How to Cut Winter Squash
As you begin adding more whole plant foods to your diet, you'll want to take advantage of the many health benefits that Winter squash has to offer. These vegetables are very flavorful and come in a wide variety of shapes, sizes, colors and textures that will satisfy even the pickiest of eaters. They can steamed, grilled, mashed or baked and are perfect for soups/chili and side dishes. Serving stuffed squash as the main dish is very popular especially for Thanksgiving and special occasions. For ideas on how to stuff a squash, see the recipe from Happy Herbivore or The Plant Based Dietitian.
Medical studies show that the components in Winter squash help to regulate insulin and prevent inflammation. While each type of squash varies in shape, color, size and flavor, they share many characteristics. These mildly sweet vegetables are an important food source of vitamins, minerals and antioxidants. For example, squashes are excellent sources of dietary fiber, Vitamins A, B2, C, B6 and K, manganese, copper, potassium, folate, magnesium, niacin, pantothenic acid, alpha-carotene, beta-carotene, lutein, zeaxanthin and beta-cryptoxanthin. Additionally, one cup of baked winter squash provides approximately 340 milligrams of omega-3 fats in the form of alpha-linolenic acid (ALA). Adding squash to your meal plan is an important part of my Starch-Smart System. Likewise, eating a wide variety of colorful fruits and vegetables every day is not only part of a heart-healthy diet, it supports a robust immune system that offers powerful protection against acute and chronic disease. In fact, why not try out my favorite foods for breakfast, which are Beans, Greens, Squash and Yams!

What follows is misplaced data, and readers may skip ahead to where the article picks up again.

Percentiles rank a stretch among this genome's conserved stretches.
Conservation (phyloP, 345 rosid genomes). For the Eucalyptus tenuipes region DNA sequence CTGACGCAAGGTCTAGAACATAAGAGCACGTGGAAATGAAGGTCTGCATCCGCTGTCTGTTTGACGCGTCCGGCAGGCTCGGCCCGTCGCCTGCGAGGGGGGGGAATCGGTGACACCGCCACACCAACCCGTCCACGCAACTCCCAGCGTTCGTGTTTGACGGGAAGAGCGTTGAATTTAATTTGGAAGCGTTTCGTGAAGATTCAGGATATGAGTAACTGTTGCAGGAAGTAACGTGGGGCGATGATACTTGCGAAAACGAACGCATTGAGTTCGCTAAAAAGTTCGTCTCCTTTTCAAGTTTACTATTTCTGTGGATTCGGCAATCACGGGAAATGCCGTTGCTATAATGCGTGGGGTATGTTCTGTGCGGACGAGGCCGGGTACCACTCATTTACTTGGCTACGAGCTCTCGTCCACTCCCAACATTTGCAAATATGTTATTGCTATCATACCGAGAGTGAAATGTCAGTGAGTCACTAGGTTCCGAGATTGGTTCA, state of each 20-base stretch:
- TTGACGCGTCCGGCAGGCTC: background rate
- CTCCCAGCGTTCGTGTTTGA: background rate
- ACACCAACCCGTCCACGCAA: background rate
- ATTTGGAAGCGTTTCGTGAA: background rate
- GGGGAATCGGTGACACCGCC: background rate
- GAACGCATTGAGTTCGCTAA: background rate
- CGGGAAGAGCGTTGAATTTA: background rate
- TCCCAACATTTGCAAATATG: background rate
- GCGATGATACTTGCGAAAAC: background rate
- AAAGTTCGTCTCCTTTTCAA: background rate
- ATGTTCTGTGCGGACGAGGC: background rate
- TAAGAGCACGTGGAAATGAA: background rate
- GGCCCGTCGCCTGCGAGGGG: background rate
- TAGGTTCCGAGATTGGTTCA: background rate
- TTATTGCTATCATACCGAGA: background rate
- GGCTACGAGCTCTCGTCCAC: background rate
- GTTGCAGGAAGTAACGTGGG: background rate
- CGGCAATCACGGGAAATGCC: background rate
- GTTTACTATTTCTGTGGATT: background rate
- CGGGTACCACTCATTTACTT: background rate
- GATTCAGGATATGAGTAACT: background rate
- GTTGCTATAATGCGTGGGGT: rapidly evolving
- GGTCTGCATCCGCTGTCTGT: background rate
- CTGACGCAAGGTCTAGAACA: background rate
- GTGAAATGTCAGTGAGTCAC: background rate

Try a new variety of Winter squash every time you go to the store. Choose squash that are heavy for their size, are firm (not soft) and dull (not shiny) on the outside. Cutting through the hard shell can be tricky, but easily mastered. The video above, created by Whole Foods Market, demonstrates how simple it can be.